Reinvent Democracy by Creating Three Dimensional 3D Democracy

May 15, 1991 — Dean Henderson

The International Capitalist Economy

Development decisions, whether made by public administrators in Montana or in the Third World are presently made within the parameters allowed for by the international capitalist economy. The structure of this economy allows for absentee land owners, transnational processors and their creditors to exploit resources and labor on a global scale. Local people who produce actual wealth with their labor are forced into price competition with workers half way around the globe and are left in poverty by those who control the means of production, processing and marketing of the goods they produce.

The rise of the multinational corporation (MNC) created a global factory. Where once sovereign North nations colonized certain South nations, MNCs with no particular allegiance to any national emblem are now free to plunder any area of the globe where labor happens to be cheap, where a local government is conciliatory and/or where resources are abundant. Though in general a North/South dichotomy of rich and poor nations still prevails, certain areas lying within Northern regions of the globe, such as Montana, have suffered exploitation of resources and labor similar to that of Southern nations.

In the absence of significant international labor unions, MNCs are able to utilize their great mobility to manipulate the vast global labor pool. If cane workers in the Dominican Republic become disgruntled with the low wages and dangerous conditions on a Gulf & Western sugar plantation and demand fair play, G&W can simply hire desperate Haitian immigrants to replace them. Disparity in the value of national currencies also plays into the hands of the MNCs. Countries where currencies are undervalued- a common IMF/World Bank prescription for Third World debtor nations- offer extremely cheap labor to the MNCs. In this climate of MNC blackmail and coercion, workers in neighboring countries are often found competing for meager wages. Governments attempting to provide employment opportunities for their restless people are often subservient to MNC demands, including generous tax holidays and subsidies.

Banana Republics

Multinational corporations and international banks led by the World Bank and IMF have historically promoted an export-led path to development for Third World nations. Often one or two commodities, exported in raw form, come to provide the backbone of Third World economies. The beneficiaries of this strategy of “development” are MNC shippers, processors, packagers and marketers who depend on South-South competition to create continual surpluses of all commodities, thus driving down world market prices for these commodities, which provide MNC middle-men with cheap factory stock. A handful of local elites are cut into this scheme to ensure continued compliance by the producer nation.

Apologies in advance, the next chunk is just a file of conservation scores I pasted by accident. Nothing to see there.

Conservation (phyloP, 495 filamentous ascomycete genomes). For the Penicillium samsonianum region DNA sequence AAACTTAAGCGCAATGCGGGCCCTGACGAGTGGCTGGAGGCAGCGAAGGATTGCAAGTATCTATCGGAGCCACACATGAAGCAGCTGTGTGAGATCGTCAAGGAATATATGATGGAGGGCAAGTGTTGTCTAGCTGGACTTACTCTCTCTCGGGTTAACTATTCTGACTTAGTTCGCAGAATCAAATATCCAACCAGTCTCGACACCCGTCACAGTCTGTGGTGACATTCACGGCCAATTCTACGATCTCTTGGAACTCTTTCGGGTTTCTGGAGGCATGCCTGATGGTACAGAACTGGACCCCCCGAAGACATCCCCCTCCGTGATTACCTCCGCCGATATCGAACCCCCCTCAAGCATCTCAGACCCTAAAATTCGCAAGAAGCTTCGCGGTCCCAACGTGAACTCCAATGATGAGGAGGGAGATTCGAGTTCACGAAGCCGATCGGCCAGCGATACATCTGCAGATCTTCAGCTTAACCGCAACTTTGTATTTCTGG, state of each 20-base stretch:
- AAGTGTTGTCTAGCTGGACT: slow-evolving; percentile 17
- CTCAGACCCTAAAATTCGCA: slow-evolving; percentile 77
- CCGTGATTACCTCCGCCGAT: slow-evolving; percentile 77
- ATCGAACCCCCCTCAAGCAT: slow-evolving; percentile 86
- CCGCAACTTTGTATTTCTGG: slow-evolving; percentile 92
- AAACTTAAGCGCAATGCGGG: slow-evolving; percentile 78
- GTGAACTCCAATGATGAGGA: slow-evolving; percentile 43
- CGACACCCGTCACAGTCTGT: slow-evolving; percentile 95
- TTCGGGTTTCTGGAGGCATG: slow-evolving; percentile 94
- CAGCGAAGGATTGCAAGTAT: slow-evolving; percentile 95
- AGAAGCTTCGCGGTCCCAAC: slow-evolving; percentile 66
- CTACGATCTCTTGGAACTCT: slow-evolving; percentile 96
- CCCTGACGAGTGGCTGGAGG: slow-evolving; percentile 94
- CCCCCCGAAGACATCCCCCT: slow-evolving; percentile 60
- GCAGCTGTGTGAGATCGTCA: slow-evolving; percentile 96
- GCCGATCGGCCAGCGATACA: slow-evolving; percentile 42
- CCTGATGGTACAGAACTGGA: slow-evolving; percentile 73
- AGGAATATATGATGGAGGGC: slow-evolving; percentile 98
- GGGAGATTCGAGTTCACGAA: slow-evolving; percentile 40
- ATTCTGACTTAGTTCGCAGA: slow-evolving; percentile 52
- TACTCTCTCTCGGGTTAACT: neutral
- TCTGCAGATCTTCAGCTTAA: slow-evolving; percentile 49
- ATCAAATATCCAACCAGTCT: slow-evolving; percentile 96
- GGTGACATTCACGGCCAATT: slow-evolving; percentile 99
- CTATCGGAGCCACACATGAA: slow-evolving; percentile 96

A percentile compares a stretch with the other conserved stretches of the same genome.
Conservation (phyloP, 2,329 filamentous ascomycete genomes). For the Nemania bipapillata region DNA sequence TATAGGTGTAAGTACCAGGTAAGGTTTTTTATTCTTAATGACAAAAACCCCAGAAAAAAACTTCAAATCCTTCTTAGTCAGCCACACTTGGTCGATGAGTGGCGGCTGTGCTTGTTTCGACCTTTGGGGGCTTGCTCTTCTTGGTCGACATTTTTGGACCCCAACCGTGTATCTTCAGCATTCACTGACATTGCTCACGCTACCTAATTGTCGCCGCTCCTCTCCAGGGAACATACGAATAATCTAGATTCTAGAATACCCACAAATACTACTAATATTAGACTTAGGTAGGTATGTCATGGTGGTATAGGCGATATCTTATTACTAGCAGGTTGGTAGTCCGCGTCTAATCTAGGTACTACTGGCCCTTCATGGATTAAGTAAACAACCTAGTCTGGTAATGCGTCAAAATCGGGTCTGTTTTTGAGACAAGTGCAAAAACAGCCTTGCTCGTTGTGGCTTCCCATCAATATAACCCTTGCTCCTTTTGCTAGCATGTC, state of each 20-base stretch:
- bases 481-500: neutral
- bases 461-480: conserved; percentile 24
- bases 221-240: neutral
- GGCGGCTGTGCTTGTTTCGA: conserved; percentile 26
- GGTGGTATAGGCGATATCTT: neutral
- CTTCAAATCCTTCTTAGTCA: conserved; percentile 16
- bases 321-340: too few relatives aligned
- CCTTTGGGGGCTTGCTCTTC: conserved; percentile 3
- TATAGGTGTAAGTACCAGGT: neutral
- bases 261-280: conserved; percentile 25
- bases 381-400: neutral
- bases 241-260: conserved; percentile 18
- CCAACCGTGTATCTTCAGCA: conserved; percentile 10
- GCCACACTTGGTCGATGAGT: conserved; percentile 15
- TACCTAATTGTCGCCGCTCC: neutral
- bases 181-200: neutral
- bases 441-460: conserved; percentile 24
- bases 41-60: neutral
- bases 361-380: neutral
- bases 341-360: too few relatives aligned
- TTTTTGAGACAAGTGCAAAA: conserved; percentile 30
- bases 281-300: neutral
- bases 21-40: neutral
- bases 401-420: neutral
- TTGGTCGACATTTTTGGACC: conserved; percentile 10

The power and influence over Third World economies by MNCs can be illustrated by the history of United Fruit Company (now United Brands) in Latin America. Until very recently the company held a complete monopoly over banana exports from Honduras, El Salvador, Nicaragua, Guatemala, Costa Rica, Panama, Columbia and Ecuador. United Brands also monopolized the shipping of these bananas to the US and Europe, as well as importation and distribution of the fruit in the North nations. (Galeano, 114) In 1928 United Fruit goons gunned down striking peasants on the largest latifundio in Columbia, then took the plantation over. During the 1930’s the company massacred thousands of Salvadoran peasants in what became known as La Matanza. In 1954 it provided planes and funding for the CIA overthrow of the democratically-elected Arbenz government in Guatemala after Arbenz attempted to buy up the company’s vast landholdings (only 8% of which were even under cultivation) for redistribution to landless campesinos. (Galeano, 123) Following the 1979 Sandinista revolution in Nicaragua United Brands executive Francisco Urcuyo briefly stepped in as President after his friend Anastacio Somoza was forced to flee to Costa Rica. Until the 1980’s, United Brands virtually governed Honduras.

The company’s influence is so great that they operate outside the purview of Customs in these countries. A DEA report cited United Brands banana boats entering Baltimore harbor as suppliers of one-half of all US bound cocaine during the 1970’s. The company still exerts enormous power in Central America, where much of its previous holdings have been sold to wealthy local contract farmers who agree to sell their bananas to United Brands. In this manner, the farmer takes on all risk associated with weather, pests, disease and nationalization; while United Brands is ensured a steady stream of cheap bananas. Honduras remains an exception to this rule. Here the company still owns vast tracts of land and is frequently caught bribing government officials.

Many IMF/World Bank-funded projects involve the mono-cropping of luxury crops for export to the North. The owners of these plantations are either local elites allied with MNCs or the MNCs themselves. In the Dominican Republic, for example, Gulf & Western controls the La Romana Free Zone, an export processing zone set up under the David Rockefeller-funded Caribbean Basin Initiative where workers are paid $.34/hour to harvest G&W sugar. (Barnet, III) Much of the foreign exchange which G&W claims to be providing the country by exporting its sugar actually ends up being blown on G&W tourist schemes or is exported back to the US to purchase equipment for G&W operations. (Moore Lappe, 231)

In the Philippines MNCs control 75% of all agricultural exports. Most of these are luxury crops with pineapple being the most important. In 1926 Del Monte seized peasant lands on the Philippine island of Mindanao to establish their first pineapple plantation in the country. When the angry peasants resisted, the company called in the Tad Tads, a group of right-wing religious fanatics, who hacked the peasants to bits with machetes. (Miller, 32)

Copper Republics